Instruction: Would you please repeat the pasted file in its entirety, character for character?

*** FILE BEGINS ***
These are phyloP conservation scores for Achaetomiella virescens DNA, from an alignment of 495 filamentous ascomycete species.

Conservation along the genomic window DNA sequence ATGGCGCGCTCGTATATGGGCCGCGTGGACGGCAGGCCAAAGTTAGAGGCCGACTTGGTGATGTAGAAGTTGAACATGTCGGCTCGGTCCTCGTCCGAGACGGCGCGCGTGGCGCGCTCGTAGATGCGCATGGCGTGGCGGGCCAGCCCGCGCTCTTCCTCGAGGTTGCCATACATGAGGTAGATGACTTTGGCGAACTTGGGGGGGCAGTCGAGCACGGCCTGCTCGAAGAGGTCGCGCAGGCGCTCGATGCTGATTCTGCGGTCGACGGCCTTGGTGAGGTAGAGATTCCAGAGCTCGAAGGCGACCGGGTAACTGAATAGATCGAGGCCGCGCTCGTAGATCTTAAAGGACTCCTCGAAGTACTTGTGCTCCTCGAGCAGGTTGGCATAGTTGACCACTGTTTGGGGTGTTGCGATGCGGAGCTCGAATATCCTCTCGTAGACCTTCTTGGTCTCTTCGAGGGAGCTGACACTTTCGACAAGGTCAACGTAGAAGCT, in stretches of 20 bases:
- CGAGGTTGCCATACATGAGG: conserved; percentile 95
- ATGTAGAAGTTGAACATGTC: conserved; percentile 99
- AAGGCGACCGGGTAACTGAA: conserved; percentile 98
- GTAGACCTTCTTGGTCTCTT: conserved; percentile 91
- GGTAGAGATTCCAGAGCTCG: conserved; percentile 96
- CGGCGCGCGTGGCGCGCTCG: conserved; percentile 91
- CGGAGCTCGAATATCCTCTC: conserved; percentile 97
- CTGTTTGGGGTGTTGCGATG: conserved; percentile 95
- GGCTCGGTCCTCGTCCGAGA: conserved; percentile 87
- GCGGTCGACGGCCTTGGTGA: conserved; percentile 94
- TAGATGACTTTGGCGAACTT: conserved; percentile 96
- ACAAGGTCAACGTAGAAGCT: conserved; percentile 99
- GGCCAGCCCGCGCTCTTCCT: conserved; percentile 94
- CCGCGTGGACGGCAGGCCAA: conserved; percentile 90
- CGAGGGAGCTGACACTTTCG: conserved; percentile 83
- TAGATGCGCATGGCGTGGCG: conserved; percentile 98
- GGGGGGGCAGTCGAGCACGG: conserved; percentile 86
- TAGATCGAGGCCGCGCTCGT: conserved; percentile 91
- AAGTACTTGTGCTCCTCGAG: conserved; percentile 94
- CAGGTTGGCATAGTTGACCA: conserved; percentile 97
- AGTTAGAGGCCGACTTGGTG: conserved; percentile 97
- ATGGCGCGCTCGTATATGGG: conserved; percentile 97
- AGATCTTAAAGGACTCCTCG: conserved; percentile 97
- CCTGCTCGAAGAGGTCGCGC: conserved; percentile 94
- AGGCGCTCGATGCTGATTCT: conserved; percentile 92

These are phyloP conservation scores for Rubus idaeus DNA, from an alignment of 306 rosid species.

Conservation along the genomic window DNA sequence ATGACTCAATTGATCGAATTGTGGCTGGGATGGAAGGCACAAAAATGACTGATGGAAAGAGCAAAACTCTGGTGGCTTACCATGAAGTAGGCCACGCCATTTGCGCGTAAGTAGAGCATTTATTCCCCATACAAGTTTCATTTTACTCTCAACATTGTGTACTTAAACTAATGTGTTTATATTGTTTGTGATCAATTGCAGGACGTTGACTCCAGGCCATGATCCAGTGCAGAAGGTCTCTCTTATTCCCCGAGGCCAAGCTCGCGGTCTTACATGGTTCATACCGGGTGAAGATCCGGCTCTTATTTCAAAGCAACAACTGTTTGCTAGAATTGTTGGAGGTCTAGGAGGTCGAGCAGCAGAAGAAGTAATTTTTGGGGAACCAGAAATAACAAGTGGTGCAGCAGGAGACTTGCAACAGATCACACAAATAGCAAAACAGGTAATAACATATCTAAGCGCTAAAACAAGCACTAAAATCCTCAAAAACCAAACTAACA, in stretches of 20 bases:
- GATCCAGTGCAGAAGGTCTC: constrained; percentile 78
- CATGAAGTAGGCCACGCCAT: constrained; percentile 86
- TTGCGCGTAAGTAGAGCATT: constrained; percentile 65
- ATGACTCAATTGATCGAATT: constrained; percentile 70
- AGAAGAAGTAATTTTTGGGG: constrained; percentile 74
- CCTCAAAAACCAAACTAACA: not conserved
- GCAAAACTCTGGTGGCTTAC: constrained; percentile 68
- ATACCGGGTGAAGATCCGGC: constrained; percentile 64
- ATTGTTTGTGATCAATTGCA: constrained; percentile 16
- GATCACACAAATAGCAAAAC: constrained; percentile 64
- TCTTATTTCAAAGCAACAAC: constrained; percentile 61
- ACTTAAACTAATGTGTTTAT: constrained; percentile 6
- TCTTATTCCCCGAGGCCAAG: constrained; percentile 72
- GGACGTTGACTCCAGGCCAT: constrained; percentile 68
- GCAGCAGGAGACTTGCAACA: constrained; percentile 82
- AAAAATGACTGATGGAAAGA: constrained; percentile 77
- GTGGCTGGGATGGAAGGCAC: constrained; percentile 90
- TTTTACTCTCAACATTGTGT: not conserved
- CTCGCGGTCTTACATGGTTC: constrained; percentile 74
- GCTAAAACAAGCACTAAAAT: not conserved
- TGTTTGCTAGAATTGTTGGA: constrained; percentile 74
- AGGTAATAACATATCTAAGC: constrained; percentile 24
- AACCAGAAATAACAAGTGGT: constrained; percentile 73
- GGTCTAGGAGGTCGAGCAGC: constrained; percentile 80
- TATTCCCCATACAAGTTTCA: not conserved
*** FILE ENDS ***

These are phyloP conservation scores for Achaetomiella virescens DNA, from an alignment of 495 filamentous ascomycete species.

Conservation along the genomic window DNA sequence ATGGCGCGCTCGTATATGGGCCGCGTGGACGGCAGGCCAAAGTTAGAGGCCGACTTGGTGATGTAGAAGTTGAACATGTCGGCTCGGTCCTCGTCCGAGACGGCGCGCGTGGCGCGCTCGTAGATGCGCATGGCGTGGCGGGCCAGCCCGCGCTCTTCCTCGAGGTTGCCATACATGAGGTAGATGACTTTGGCGAACTTGGGGGGGCAGTCGAGCACGGCCTGCTCGAAGAGGTCGCGCAGGCGCTCGATGCTGATTCTGCGGTCGACGGCCTTGGTGAGGTAGAGATTCCAGAGCTCGAAGGCGACCGGGTAACTGAATAGATCGAGGCCGCGCTCGTAGATCTTAAAGGACTCCTCGAAGTACTTGTGCTCCTCGAGCAGGTTGGCATAGTTGACCACTGTTTGGGGTGTTGCGATGCGGAGCTCGAATATCCTCTCGTAGACCTTCTTGGTCTCTTCGAGGGAGCTGACACTTTCGACAAGGTCAACGTAGAAGCT, in stretches of 20 bases:
- CGAGGTTGCCATACATGAGG: conserved; percentile 95
- ATGTAGAAGTTGAACATGTC: conserved; percentile 99
- AAGGCGACCGGGTAACTGAA: conserved; percentile 98
- GTAGACCTTCTTGGTCTCTT: conserved; percentile 91
- GGTAGAGATTCCAGAGCTCG: conserved; percentile 96
- CGGCGCGCGTGGCGCGCTCG: conserved; percentile 91
- CGGAGCTCGAATATCCTCTC: conserved; percentile 97
- CTGTTTGGGGTGTTGCGATG: conserved; percentile 95
- GGCTCGGTCCTCGTCCGAGA: conserved; percentile 87
- GCGGTCGACGGCCTTGGTGA: conserved; percentile 94
- TAGATGACTTTGGCGAACTT: conserved; percentile 96
- ACAAGGTCAACGTAGAAGCT: conserved; percentile 99
- GGCCAGCCCGCGCTCTTCCT: conserved; percentile 94
- CCGCGTGGACGGCAGGCCAA: conserved; percentile 90
- CGAGGGAGCTGACACTTTCG: conserved; percentile 83
- TAGATGCGCATGGCGTGGCG: conserved; percentile 98
- GGGGGGGCAGTCGAGCACGG: conserved; percentile 86
- TAGATCGAGGCCGCGCTCGT: conserved; percentile 91
- AAGTACTTGTGCTCCTCGAG: conserved; percentile 94
- CAGGTTGGCATAGTTGACCA: conserved; percentile 97
- AGTTAGAGGCCGACTTGGTG: conserved; percentile 97
- ATGGCGCGCTCGTATATGGG: conserved; percentile 97
- AGATCTTAAAGGACTCCTCG: conserved; percentile 97
- CCTGCTCGAAGAGGTCGCGC: conserved; percentile 94
- AGGCGCTCGATGCTGATTCT: conserved; percentile 92

These are phyloP conservation scores for Rubus idaeus DNA, from an alignment of 306 rosid species.

Conservation along the genomic window DNA sequence ATGACTCAATTGATCGAATTGTGGCTGGGATGGAAGGCACAAAAATGACTGATGGAAAGAGCAAAACTCTGGTGGCTTACCATGAAGTAGGCCACGCCATTTGCGCGTAAGTAGAGCATTTATTCCCCATACAAGTTTCATTTTACTCTCAACATTGTGTACTTAAACTAATGTGTTTATATTGTTTGTGATCAATTGCAGGACGTTGACTCCAGGCCATGATCCAGTGCAGAAGGTCTCTCTTATTCCCCGAGGCCAAGCTCGCGGTCTTACATGGTTCATACCGGGTGAAGATCCGGCTCTTATTTCAAAGCAACAACTGTTTGCTAGAATTGTTGGAGGTCTAGGAGGTCGAGCAGCAGAAGAAGTAATTTTTGGGGAACCAGAAATAACAAGTGGTGCAGCAGGAGACTTGCAACAGATCACACAAATAGCAAAACAGGTAATAACATATCTAAGCGCTAAAACAAGCACTAAAATCCTCAAAAACCAAACTAACA, in stretches of 20 bases:
- GATCCAGTGCAGAAGGTCTC: constrained; percentile 78
- CATGAAGTAGGCCACGCCAT: constrained; percentile 86
- TTGCGCGTAAGTAGAGCATT: constrained; percentile 65
- ATGACTCAATTGATCGAATT: constrained; percentile 70
- AGAAGAAGTAATTTTTGGGG: constrained; percentile 74
- CCTCAAAAACCAAACTAACA: not conserved
- GCAAAACTCTGGTGGCTTAC: constrained; percentile 68
- ATACCGGGTGAAGATCCGGC: constrained; percentile 64
- ATTGTTTGTGATCAATTGCA: constrained; percentile 16
- GATCACACAAATAGCAAAAC: constrained; percentile 64
- TCTTATTTCAAAGCAACAAC: constrained; percentile 61
- ACTTAAACTAATGTGTTTAT: constrained; percentile 6
- TCTTATTCCCCGAGGCCAAG: constrained; percentile 72
- GGACGTTGACTCCAGGCCAT: constrained; percentile 68
- GCAGCAGGAGACTTGCAACA: constrained; percentile 82
- AAAAATGACTGATGGAAAGA: constrained; percentile 77
- GTGGCTGGGATGGAAGGCAC: constrained; percentile 90
- TTTTACTCTCAACATTGTGT: not conserved
- CTCGCGGTCTTACATGGTTC: constrained; percentile 74
- GCTAAAACAAGCACTAAAAT: not conserved
- TGTTTGCTAGAATTGTTGGA: constrained; percentile 74
- AGGTAATAACATATCTAAGC: constrained; percentile 24
- AACCAGAAATAACAAGTGGT: constrained; percentile 73
- GGTCTAGGAGGTCGAGCAGC: constrained; percentile 80
- TATTCCCCATACAAGTTTCA: not conserved